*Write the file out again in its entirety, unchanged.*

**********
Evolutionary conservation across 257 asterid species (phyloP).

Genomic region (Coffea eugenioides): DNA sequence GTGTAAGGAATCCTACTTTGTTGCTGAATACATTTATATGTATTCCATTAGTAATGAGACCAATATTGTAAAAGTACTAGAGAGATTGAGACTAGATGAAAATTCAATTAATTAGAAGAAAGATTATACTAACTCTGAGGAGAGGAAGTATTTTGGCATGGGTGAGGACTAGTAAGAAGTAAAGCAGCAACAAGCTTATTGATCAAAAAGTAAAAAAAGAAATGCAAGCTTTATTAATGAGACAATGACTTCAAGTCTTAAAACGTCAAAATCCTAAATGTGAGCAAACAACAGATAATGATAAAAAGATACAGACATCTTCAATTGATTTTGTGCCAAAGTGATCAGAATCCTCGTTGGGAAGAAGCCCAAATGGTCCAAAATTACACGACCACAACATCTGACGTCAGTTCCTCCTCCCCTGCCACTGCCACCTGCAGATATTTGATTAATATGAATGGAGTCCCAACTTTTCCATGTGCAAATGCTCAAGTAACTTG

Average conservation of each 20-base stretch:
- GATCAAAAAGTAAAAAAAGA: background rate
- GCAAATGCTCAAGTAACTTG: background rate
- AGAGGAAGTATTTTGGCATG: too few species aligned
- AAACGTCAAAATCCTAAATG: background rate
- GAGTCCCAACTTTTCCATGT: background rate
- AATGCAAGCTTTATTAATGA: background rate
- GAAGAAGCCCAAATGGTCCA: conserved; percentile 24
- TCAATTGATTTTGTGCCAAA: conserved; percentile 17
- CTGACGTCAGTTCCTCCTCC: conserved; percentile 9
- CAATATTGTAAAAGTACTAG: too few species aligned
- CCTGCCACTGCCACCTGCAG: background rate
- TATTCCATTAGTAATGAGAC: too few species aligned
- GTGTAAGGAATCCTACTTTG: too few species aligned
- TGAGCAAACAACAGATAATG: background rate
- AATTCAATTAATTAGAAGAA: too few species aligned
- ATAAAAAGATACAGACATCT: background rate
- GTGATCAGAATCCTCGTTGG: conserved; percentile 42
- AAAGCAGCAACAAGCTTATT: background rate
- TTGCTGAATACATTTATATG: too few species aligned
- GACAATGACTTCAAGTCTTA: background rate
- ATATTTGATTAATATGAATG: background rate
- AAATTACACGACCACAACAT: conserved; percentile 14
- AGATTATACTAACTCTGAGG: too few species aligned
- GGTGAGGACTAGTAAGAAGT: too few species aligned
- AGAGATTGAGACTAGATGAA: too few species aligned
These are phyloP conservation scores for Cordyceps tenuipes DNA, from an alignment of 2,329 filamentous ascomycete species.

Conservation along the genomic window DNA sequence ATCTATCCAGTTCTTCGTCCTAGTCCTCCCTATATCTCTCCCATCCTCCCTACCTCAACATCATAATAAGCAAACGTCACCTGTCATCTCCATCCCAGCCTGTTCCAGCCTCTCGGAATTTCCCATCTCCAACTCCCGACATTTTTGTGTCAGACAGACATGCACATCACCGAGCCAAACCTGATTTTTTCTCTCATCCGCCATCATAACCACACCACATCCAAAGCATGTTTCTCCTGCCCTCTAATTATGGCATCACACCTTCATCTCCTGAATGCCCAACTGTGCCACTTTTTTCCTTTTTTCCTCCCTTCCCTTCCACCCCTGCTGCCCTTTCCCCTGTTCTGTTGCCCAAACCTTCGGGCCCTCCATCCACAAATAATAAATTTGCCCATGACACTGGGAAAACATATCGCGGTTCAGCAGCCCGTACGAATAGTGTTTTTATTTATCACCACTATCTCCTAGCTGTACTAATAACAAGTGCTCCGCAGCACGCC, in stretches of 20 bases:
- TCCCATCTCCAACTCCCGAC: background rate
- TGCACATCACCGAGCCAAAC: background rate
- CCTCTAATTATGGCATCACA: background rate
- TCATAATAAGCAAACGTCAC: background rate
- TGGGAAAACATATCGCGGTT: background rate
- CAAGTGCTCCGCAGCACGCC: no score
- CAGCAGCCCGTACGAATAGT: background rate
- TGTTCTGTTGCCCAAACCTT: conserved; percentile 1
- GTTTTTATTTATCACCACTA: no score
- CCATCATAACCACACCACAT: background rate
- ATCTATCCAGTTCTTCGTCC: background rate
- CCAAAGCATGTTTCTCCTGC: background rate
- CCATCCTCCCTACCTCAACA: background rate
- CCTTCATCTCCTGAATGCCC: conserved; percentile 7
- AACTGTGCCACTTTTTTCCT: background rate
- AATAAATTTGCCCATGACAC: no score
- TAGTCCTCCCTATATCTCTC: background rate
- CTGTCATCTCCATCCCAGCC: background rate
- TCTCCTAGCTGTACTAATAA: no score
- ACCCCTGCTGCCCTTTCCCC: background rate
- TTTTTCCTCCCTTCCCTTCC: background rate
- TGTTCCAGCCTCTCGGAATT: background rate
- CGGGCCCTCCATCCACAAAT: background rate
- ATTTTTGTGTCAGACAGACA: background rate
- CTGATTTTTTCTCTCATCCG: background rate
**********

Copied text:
Evolutionary conservation across 257 asterid species (phyloP).

Genomic region (Coffea eugenioides): DNA sequence GTGTAAGGAATCCTACTTTGTTGCTGAATACATTTATATGTATTCCATTAGTAATGAGACCAATATTGTAAAAGTACTAGAGAGATTGAGACTAGATGAAAATTCAATTAATTAGAAGAAAGATTATACTAACTCTGAGGAGAGGAAGTATTTTGGCATGGGTGAGGACTAGTAAGAAGTAAAGCAGCAACAAGCTTATTGATCAAAAAGTAAAAAAAGAAATGCAAGCTTTATTAATGAGACAATGACTTCAAGTCTTAAAACGTCAAAATCCTAAATGTGAGCAAACAACAGATAATGATAAAAAGATACAGACATCTTCAATTGATTTTGTGCCAAAGTGATCAGAATCCTCGTTGGGAAGAAGCCCAAATGGTCCAAAATTACACGACCACAACATCTGACGTCAGTTCCTCCTCCCCTGCCACTGCCACCTGCAGATATTTGATTAATATGAATGGAGTCCCAACTTTTCCATGTGCAAATGCTCAAGTAACTTG

Average conservation of each 20-base stretch:
- GATCAAAAAGTAAAAAAAGA: background rate
- GCAAATGCTCAAGTAACTTG: background rate
- AGAGGAAGTATTTTGGCATG: too few species aligned
- AAACGTCAAAATCCTAAATG: background rate
- GAGTCCCAACTTTTCCATGT: background rate
- AATGCAAGCTTTATTAATGA: background rate
- GAAGAAGCCCAAATGGTCCA: conserved; percentile 24
- TCAATTGATTTTGTGCCAAA: conserved; percentile 17
- CTGACGTCAGTTCCTCCTCC: conserved; percentile 9
- CAATATTGTAAAAGTACTAG: too few species aligned
- CCTGCCACTGCCACCTGCAG: background rate
- TATTCCATTAGTAATGAGAC: too few species aligned
- GTGTAAGGAATCCTACTTTG: too few species aligned
- TGAGCAAACAACAGATAATG: background rate
- AATTCAATTAATTAGAAGAA: too few species aligned
- ATAAAAAGATACAGACATCT: background rate
- GTGATCAGAATCCTCGTTGG: conserved; percentile 42
- AAAGCAGCAACAAGCTTATT: background rate
- TTGCTGAATACATTTATATG: too few species aligned
- GACAATGACTTCAAGTCTTA: background rate
- ATATTTGATTAATATGAATG: background rate
- AAATTACACGACCACAACAT: conserved; percentile 14
- AGATTATACTAACTCTGAGG: too few species aligned
- GGTGAGGACTAGTAAGAAGT: too few species aligned
- AGAGATTGAGACTAGATGAA: too few species aligned
These are phyloP conservation scores for Cordyceps tenuipes DNA, from an alignment of 2,329 filamentous ascomycete species.

Conservation along the genomic window DNA sequence ATCTATCCAGTTCTTCGTCCTAGTCCTCCCTATATCTCTCCCATCCTCCCTACCTCAACATCATAATAAGCAAACGTCACCTGTCATCTCCATCCCAGCCTGTTCCAGCCTCTCGGAATTTCCCATCTCCAACTCCCGACATTTTTGTGTCAGACAGACATGCACATCACCGAGCCAAACCTGATTTTTTCTCTCATCCGCCATCATAACCACACCACATCCAAAGCATGTTTCTCCTGCCCTCTAATTATGGCATCACACCTTCATCTCCTGAATGCCCAACTGTGCCACTTTTTTCCTTTTTTCCTCCCTTCCCTTCCACCCCTGCTGCCCTTTCCCCTGTTCTGTTGCCCAAACCTTCGGGCCCTCCATCCACAAATAATAAATTTGCCCATGACACTGGGAAAACATATCGCGGTTCAGCAGCCCGTACGAATAGTGTTTTTATTTATCACCACTATCTCCTAGCTGTACTAATAACAAGTGCTCCGCAGCACGCC, in stretches of 20 bases:
- TCCCATCTCCAACTCCCGAC: background rate
- TGCACATCACCGAGCCAAAC: background rate
- CCTCTAATTATGGCATCACA: background rate
- TCATAATAAGCAAACGTCAC: background rate
- TGGGAAAACATATCGCGGTT: background rate
- CAAGTGCTCCGCAGCACGCC: no score
- CAGCAGCCCGTACGAATAGT: background rate
- TGTTCTGTTGCCCAAACCTT: conserved; percentile 1
- GTTTTTATTTATCACCACTA: no score
- CCATCATAACCACACCACAT: background rate
- ATCTATCCAGTTCTTCGTCC: background rate
- CCAAAGCATGTTTCTCCTGC: background rate
- CCATCCTCCCTACCTCAACA: background rate
- CCTTCATCTCCTGAATGCCC: conserved; percentile 7
- AACTGTGCCACTTTTTTCCT: background rate
- AATAAATTTGCCCATGACAC: no score
- TAGTCCTCCCTATATCTCTC: background rate
- CTGTCATCTCCATCCCAGCC: background rate
- TCTCCTAGCTGTACTAATAA: no score
- ACCCCTGCTGCCCTTTCCCC: background rate
- TTTTTCCTCCCTTCCCTTCC: background rate
- TGTTCCAGCCTCTCGGAATT: background rate
- CGGGCCCTCCATCCACAAAT: background rate
- ATTTTTGTGTCAGACAGACA: background rate
- CTGATTTTTTCTCTCATCCG: background rate